Don’t be afraid to narrow your niche


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I saw the van below in a parking lot and it struck me as a shockingly narrow and unusual niche. This stands in stark contrast to many businesses who want to be all things to all people. They sport slogans like, “For all your… needs.”

very narrow niche

Common sense and human psychology dictate that you cannot be good at many things and most people or companies can only be great at one thing. Saying “all things” implicitly states you are great at nothing.

By overly, repeat…overly, narrowing your niche, you offer the customer the opportunity to perceive you as an expert at that. This is not an easy task in an economic environment where nearly every category is over-crowded.

So here’s today’s challenge: how can you tighten your offering to instantly communicate you are an expert because no one else claims to be an expert?

Here are some examples:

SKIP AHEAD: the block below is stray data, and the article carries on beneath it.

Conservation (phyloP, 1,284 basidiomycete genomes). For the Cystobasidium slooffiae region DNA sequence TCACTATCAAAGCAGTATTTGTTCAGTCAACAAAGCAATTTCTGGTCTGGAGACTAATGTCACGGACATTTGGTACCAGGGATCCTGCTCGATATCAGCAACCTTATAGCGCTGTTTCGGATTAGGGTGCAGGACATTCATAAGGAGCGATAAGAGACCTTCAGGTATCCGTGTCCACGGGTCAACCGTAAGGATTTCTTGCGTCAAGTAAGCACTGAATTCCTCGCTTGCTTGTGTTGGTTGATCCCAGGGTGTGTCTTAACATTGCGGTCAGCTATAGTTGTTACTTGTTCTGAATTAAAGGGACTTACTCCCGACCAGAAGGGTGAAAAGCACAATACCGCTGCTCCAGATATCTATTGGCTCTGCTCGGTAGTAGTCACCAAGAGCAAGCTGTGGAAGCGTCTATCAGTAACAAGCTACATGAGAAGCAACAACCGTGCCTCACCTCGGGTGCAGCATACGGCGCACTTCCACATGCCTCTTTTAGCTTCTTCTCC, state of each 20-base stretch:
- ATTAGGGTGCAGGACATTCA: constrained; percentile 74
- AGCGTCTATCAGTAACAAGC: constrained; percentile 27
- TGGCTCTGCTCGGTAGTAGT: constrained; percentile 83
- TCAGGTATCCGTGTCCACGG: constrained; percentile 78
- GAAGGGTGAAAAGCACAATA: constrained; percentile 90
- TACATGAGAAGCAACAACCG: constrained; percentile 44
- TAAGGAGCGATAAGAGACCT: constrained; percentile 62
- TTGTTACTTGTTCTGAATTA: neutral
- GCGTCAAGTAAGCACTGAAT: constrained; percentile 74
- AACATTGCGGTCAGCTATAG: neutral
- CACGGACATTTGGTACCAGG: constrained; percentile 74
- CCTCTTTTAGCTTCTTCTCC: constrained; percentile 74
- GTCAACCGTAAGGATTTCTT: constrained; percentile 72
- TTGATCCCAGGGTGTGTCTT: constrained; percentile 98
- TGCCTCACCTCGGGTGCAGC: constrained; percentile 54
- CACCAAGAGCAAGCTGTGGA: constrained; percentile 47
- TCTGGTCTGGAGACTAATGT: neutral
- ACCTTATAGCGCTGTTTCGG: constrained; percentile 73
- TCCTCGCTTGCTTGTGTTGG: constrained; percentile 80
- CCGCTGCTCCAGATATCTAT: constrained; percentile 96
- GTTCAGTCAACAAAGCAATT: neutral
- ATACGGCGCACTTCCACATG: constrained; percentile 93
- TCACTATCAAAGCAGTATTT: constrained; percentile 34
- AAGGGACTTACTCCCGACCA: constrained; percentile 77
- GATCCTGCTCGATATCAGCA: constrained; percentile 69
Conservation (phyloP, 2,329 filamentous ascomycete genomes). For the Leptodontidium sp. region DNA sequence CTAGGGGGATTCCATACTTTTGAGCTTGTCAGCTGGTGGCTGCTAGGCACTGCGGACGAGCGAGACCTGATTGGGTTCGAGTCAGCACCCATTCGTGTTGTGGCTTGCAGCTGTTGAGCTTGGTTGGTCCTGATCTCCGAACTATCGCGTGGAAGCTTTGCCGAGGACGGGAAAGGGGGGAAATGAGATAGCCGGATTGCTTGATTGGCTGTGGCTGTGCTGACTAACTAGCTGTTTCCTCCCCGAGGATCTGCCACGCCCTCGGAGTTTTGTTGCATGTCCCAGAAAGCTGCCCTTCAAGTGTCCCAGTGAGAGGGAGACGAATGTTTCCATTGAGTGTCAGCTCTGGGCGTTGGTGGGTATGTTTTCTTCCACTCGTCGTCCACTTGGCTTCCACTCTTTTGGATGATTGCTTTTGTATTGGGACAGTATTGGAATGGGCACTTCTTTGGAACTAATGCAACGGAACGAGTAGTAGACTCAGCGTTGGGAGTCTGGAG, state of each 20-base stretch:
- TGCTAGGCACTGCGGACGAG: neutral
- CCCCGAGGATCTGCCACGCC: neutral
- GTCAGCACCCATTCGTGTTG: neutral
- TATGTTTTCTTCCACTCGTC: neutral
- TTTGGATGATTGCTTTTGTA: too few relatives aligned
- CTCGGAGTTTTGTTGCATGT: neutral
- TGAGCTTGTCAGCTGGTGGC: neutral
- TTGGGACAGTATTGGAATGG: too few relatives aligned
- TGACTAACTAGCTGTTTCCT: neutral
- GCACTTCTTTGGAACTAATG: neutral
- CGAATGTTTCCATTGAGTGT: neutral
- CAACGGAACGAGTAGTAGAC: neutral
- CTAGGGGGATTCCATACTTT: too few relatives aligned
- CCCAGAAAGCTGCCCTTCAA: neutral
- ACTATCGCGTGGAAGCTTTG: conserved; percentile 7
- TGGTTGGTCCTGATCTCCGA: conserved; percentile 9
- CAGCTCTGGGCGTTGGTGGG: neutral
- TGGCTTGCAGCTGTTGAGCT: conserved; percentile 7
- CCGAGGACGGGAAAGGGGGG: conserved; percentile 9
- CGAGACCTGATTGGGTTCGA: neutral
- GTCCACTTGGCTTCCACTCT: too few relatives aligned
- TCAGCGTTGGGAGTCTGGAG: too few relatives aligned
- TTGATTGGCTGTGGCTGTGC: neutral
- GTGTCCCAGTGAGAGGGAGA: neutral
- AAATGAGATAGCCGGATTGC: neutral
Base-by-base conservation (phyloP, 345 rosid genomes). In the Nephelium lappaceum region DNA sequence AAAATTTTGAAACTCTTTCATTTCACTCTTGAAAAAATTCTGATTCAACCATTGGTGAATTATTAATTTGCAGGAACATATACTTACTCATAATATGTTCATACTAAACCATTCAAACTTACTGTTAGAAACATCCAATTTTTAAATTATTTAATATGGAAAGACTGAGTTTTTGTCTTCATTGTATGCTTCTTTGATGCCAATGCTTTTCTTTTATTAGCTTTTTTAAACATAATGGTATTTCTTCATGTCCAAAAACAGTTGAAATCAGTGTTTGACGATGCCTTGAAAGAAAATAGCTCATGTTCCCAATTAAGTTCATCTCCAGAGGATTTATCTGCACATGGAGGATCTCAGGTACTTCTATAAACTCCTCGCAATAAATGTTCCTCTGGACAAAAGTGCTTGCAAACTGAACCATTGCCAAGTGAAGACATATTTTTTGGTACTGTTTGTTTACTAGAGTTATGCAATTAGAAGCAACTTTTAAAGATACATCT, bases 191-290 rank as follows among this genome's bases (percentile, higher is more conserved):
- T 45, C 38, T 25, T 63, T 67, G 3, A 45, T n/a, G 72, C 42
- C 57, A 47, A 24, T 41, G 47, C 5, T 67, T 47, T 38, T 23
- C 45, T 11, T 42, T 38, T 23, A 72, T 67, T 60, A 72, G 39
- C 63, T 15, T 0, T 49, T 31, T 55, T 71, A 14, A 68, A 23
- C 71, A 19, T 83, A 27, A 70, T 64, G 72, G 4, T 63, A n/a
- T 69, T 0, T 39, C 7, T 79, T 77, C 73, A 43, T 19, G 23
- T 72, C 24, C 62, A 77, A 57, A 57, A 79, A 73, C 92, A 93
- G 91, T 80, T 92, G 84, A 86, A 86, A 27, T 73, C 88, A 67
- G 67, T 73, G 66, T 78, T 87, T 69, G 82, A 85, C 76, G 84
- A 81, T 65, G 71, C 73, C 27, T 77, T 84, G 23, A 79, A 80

• General web developer continued to develop websites but focused on the niche area of usability
  • Paving contractor focused on more profitable specialty of bridges
  • Alarm company stopped chasing low-margin new construction market and focused on historic renovations
  • General bakery focused on the white-hot area of cupcakes
  • Landscape contractor focused on yard curbing
  • IT body shop focused solely on Ruby on Rails developers and doubled sales

There are many more examples of how companies grew sales by contracting their focus. Here’s the secret: customers will still buy offerings outside your focus area. The landscape contractor still sold mulch. The bakery re-expanded offerings to include cookies. The alarm company still cherry-picked new construction work.

Are you willing to take the plunge and narrow your offering? What success stories can you tell?

Republished with author's permission from original post.

Jim Muehlhausen
Aside from his books "The 51 Fatal Business Errors and How to Avoid Them" and "Business Models for Dummies," Mr. Muehlhausen has been published in various publications including Inc., Entrepreneur, The Washington Post, MSNBC, The Small Business Report, The Indianapolis Business Journal, Undercar Digest, Digitrends, and NAICC Journal.


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